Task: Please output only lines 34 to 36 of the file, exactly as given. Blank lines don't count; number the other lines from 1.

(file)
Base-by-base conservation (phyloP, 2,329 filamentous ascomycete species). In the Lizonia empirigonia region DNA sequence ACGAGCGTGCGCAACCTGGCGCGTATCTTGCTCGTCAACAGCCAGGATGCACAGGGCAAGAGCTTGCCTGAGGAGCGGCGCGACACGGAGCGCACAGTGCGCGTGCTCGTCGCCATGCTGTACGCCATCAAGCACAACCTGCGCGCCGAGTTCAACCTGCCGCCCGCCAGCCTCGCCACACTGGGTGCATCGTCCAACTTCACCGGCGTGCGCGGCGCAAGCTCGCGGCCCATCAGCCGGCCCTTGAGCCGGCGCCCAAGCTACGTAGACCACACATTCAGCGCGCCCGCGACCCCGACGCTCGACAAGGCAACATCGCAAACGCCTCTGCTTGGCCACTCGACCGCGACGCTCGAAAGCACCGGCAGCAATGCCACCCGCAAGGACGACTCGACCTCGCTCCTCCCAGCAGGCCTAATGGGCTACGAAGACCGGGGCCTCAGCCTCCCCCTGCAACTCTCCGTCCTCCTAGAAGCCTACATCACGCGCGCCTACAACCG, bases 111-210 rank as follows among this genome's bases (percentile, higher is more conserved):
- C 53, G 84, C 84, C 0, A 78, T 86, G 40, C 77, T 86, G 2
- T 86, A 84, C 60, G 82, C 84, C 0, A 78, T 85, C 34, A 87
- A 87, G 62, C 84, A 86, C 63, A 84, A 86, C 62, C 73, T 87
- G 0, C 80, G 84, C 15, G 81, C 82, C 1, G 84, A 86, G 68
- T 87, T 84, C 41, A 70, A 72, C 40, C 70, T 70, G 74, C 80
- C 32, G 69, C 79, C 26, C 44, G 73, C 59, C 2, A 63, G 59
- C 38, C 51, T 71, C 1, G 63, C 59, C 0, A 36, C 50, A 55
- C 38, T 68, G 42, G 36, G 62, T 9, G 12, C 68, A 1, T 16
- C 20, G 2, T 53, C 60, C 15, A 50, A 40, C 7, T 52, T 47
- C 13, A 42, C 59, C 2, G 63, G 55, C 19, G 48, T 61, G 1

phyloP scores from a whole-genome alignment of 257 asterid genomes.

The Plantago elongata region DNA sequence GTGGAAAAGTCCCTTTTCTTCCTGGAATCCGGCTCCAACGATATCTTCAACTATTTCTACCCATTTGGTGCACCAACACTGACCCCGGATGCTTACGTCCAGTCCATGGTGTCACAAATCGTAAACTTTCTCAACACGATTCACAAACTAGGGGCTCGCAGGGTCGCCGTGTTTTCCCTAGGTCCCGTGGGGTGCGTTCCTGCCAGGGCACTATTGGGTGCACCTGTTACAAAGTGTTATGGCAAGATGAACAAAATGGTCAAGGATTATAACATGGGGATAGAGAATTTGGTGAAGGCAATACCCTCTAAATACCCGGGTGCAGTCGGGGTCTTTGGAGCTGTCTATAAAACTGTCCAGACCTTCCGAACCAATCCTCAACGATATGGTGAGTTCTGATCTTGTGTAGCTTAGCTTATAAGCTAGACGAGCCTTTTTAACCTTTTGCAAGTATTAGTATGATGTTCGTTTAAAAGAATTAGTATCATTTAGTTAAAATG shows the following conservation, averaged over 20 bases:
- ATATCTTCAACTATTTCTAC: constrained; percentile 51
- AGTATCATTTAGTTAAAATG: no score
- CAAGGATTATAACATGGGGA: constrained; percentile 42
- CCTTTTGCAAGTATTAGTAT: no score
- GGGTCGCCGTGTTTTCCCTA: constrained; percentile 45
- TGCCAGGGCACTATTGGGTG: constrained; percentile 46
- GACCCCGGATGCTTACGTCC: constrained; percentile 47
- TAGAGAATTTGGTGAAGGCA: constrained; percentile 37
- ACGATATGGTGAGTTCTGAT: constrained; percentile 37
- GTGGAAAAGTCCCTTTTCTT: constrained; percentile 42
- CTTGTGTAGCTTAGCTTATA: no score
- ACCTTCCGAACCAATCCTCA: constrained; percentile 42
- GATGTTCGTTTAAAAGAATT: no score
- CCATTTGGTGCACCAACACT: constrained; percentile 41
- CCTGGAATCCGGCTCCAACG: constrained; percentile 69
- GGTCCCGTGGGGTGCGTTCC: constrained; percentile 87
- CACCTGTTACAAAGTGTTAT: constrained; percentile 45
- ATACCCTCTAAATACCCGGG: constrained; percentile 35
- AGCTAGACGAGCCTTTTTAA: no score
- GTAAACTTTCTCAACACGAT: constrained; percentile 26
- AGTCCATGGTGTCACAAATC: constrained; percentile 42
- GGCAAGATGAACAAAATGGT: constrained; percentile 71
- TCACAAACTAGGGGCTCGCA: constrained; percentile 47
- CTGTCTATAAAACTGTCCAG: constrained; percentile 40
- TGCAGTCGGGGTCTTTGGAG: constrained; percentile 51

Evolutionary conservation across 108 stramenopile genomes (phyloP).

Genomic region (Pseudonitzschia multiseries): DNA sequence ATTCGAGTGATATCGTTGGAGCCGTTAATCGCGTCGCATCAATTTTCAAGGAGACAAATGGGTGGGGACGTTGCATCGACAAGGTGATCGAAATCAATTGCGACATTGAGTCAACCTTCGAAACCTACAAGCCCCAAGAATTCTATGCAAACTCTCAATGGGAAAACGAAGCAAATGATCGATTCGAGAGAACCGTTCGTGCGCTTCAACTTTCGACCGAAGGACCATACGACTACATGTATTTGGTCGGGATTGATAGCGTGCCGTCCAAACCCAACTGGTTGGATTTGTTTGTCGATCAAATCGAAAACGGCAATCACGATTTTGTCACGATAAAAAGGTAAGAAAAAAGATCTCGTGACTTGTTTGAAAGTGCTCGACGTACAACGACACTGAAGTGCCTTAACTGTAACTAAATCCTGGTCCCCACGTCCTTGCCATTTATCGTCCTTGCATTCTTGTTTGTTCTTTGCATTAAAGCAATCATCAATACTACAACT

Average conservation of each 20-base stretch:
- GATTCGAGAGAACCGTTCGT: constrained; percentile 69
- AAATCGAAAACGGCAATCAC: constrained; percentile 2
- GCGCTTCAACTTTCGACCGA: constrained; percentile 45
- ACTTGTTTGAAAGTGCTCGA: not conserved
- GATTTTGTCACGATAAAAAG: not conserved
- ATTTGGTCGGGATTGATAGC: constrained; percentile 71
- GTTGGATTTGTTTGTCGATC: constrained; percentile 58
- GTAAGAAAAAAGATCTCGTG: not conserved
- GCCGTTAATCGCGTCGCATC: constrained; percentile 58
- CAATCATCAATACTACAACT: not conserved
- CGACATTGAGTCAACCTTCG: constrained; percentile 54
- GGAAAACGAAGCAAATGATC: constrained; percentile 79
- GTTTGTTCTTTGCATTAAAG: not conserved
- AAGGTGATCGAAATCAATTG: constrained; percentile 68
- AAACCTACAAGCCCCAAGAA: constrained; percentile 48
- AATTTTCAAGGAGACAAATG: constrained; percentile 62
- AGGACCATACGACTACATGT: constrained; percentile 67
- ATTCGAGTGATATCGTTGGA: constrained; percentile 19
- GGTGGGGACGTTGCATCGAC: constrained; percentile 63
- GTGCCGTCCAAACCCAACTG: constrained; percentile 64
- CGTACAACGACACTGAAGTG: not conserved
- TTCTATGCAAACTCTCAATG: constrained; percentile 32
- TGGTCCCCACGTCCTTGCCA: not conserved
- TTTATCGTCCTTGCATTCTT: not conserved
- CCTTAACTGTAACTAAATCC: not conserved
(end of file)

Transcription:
- AGTCCATGGTGTCACAAATC: constrained; percentile 42
- GGCAAGATGAACAAAATGGT: constrained; percentile 71
- TCACAAACTAGGGGCTCGCA: constrained; percentile 47